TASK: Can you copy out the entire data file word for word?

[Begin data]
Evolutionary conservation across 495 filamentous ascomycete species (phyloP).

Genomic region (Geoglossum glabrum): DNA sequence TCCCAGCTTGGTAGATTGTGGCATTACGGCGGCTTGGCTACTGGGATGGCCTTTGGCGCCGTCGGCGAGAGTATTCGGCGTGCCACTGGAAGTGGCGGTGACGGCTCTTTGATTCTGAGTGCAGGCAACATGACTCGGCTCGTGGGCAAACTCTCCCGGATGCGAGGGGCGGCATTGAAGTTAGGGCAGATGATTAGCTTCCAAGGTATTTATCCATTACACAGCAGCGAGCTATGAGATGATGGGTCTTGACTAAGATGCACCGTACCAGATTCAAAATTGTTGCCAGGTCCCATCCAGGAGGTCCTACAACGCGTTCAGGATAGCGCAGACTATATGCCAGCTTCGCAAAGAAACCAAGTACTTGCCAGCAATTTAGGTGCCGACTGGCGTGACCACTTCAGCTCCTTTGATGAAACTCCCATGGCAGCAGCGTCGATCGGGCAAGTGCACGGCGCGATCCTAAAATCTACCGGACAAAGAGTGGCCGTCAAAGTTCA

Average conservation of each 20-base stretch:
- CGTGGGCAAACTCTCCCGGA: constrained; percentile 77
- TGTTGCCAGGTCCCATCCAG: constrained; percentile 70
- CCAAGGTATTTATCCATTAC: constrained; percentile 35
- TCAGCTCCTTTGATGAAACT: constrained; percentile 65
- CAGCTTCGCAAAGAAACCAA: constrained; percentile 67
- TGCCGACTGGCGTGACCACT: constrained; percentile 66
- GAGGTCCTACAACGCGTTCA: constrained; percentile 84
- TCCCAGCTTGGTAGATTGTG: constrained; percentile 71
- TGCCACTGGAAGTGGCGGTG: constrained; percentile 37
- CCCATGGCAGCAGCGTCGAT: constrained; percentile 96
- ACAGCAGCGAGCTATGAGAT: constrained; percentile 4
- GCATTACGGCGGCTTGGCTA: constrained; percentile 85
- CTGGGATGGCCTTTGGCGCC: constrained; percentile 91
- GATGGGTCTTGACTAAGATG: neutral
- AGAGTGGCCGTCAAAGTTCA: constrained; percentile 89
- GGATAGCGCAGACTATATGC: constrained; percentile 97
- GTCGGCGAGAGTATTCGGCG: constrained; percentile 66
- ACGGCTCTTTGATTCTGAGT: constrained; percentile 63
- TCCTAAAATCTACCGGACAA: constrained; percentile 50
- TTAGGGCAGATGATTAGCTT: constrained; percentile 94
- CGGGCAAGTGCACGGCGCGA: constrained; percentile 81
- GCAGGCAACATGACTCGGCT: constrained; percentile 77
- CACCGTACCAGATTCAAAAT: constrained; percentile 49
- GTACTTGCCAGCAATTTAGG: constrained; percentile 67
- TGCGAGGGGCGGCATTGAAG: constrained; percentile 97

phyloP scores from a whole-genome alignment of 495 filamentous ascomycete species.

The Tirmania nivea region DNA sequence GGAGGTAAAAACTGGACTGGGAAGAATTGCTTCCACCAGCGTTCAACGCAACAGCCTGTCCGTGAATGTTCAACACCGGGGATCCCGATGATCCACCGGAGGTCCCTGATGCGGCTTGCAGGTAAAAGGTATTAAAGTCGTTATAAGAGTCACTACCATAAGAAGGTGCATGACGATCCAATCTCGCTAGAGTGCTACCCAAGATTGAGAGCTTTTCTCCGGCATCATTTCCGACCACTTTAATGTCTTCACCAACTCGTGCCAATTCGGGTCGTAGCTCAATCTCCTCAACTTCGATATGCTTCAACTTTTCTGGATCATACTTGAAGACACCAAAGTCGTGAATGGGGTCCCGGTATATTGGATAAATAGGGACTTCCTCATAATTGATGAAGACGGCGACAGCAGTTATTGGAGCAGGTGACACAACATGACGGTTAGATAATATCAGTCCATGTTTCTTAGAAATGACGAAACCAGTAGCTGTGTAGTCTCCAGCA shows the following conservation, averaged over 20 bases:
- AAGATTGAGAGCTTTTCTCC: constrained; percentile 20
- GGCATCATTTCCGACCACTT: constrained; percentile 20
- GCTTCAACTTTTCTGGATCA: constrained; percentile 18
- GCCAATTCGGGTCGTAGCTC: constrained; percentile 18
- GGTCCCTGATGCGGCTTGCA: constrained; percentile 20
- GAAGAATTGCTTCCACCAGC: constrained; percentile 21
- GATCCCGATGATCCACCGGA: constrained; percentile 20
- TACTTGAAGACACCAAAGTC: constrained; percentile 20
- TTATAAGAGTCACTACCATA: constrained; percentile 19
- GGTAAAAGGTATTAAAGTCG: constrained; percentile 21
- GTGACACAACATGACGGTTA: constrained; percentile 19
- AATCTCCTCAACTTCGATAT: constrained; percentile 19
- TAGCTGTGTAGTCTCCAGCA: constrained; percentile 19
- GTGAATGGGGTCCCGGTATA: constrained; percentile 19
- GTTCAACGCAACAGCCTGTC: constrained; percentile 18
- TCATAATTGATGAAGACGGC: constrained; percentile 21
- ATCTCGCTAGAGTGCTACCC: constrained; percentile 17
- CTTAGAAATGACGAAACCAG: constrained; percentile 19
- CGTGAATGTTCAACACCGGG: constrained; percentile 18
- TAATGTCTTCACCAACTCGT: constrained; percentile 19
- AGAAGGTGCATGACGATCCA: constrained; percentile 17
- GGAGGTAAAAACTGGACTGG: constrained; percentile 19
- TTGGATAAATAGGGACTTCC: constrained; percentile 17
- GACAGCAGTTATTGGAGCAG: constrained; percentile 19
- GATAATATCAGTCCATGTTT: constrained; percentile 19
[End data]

Evolutionary conservation across 495 filamentous ascomycete species (phyloP).

Genomic region (Geoglossum glabrum): DNA sequence TCCCAGCTTGGTAGATTGTGGCATTACGGCGGCTTGGCTACTGGGATGGCCTTTGGCGCCGTCGGCGAGAGTATTCGGCGTGCCACTGGAAGTGGCGGTGACGGCTCTTTGATTCTGAGTGCAGGCAACATGACTCGGCTCGTGGGCAAACTCTCCCGGATGCGAGGGGCGGCATTGAAGTTAGGGCAGATGATTAGCTTCCAAGGTATTTATCCATTACACAGCAGCGAGCTATGAGATGATGGGTCTTGACTAAGATGCACCGTACCAGATTCAAAATTGTTGCCAGGTCCCATCCAGGAGGTCCTACAACGCGTTCAGGATAGCGCAGACTATATGCCAGCTTCGCAAAGAAACCAAGTACTTGCCAGCAATTTAGGTGCCGACTGGCGTGACCACTTCAGCTCCTTTGATGAAACTCCCATGGCAGCAGCGTCGATCGGGCAAGTGCACGGCGCGATCCTAAAATCTACCGGACAAAGAGTGGCCGTCAAAGTTCA

Average conservation of each 20-base stretch:
- CGTGGGCAAACTCTCCCGGA: constrained; percentile 77
- TGTTGCCAGGTCCCATCCAG: constrained; percentile 70
- CCAAGGTATTTATCCATTAC: constrained; percentile 35
- TCAGCTCCTTTGATGAAACT: constrained; percentile 65
- CAGCTTCGCAAAGAAACCAA: constrained; percentile 67
- TGCCGACTGGCGTGACCACT: constrained; percentile 66
- GAGGTCCTACAACGCGTTCA: constrained; percentile 84
- TCCCAGCTTGGTAGATTGTG: constrained; percentile 71
- TGCCACTGGAAGTGGCGGTG: constrained; percentile 37
- CCCATGGCAGCAGCGTCGAT: constrained; percentile 96
- ACAGCAGCGAGCTATGAGAT: constrained; percentile 4
- GCATTACGGCGGCTTGGCTA: constrained; percentile 85
- CTGGGATGGCCTTTGGCGCC: constrained; percentile 91
- GATGGGTCTTGACTAAGATG: neutral
- AGAGTGGCCGTCAAAGTTCA: constrained; percentile 89
- GGATAGCGCAGACTATATGC: constrained; percentile 97
- GTCGGCGAGAGTATTCGGCG: constrained; percentile 66
- ACGGCTCTTTGATTCTGAGT: constrained; percentile 63
- TCCTAAAATCTACCGGACAA: constrained; percentile 50
- TTAGGGCAGATGATTAGCTT: constrained; percentile 94
- CGGGCAAGTGCACGGCGCGA: constrained; percentile 81
- GCAGGCAACATGACTCGGCT: constrained; percentile 77
- CACCGTACCAGATTCAAAAT: constrained; percentile 49
- GTACTTGCCAGCAATTTAGG: constrained; percentile 67
- TGCGAGGGGCGGCATTGAAG: constrained; percentile 97

phyloP scores from a whole-genome alignment of 495 filamentous ascomycete species.

The Tirmania nivea region DNA sequence GGAGGTAAAAACTGGACTGGGAAGAATTGCTTCCACCAGCGTTCAACGCAACAGCCTGTCCGTGAATGTTCAACACCGGGGATCCCGATGATCCACCGGAGGTCCCTGATGCGGCTTGCAGGTAAAAGGTATTAAAGTCGTTATAAGAGTCACTACCATAAGAAGGTGCATGACGATCCAATCTCGCTAGAGTGCTACCCAAGATTGAGAGCTTTTCTCCGGCATCATTTCCGACCACTTTAATGTCTTCACCAACTCGTGCCAATTCGGGTCGTAGCTCAATCTCCTCAACTTCGATATGCTTCAACTTTTCTGGATCATACTTGAAGACACCAAAGTCGTGAATGGGGTCCCGGTATATTGGATAAATAGGGACTTCCTCATAATTGATGAAGACGGCGACAGCAGTTATTGGAGCAGGTGACACAACATGACGGTTAGATAATATCAGTCCATGTTTCTTAGAAATGACGAAACCAGTAGCTGTGTAGTCTCCAGCA shows the following conservation, averaged over 20 bases:
- AAGATTGAGAGCTTTTCTCC: constrained; percentile 20
- GGCATCATTTCCGACCACTT: constrained; percentile 20
- GCTTCAACTTTTCTGGATCA: constrained; percentile 18
- GCCAATTCGGGTCGTAGCTC: constrained; percentile 18
- GGTCCCTGATGCGGCTTGCA: constrained; percentile 20
- GAAGAATTGCTTCCACCAGC: constrained; percentile 21
- GATCCCGATGATCCACCGGA: constrained; percentile 20
- TACTTGAAGACACCAAAGTC: constrained; percentile 20
- TTATAAGAGTCACTACCATA: constrained; percentile 19
- GGTAAAAGGTATTAAAGTCG: constrained; percentile 21
- GTGACACAACATGACGGTTA: constrained; percentile 19
- AATCTCCTCAACTTCGATAT: constrained; percentile 19
- TAGCTGTGTAGTCTCCAGCA: constrained; percentile 19
- GTGAATGGGGTCCCGGTATA: constrained; percentile 19
- GTTCAACGCAACAGCCTGTC: constrained; percentile 18
- TCATAATTGATGAAGACGGC: constrained; percentile 21
- ATCTCGCTAGAGTGCTACCC: constrained; percentile 17
- CTTAGAAATGACGAAACCAG: constrained; percentile 19
- CGTGAATGTTCAACACCGGG: constrained; percentile 18
- TAATGTCTTCACCAACTCGT: constrained; percentile 19
- AGAAGGTGCATGACGATCCA: constrained; percentile 17
- GGAGGTAAAAACTGGACTGG: constrained; percentile 19
- TTGGATAAATAGGGACTTCC: constrained; percentile 17
- GACAGCAGTTATTGGAGCAG: constrained; percentile 19
- GATAATATCAGTCCATGTTT: constrained; percentile 19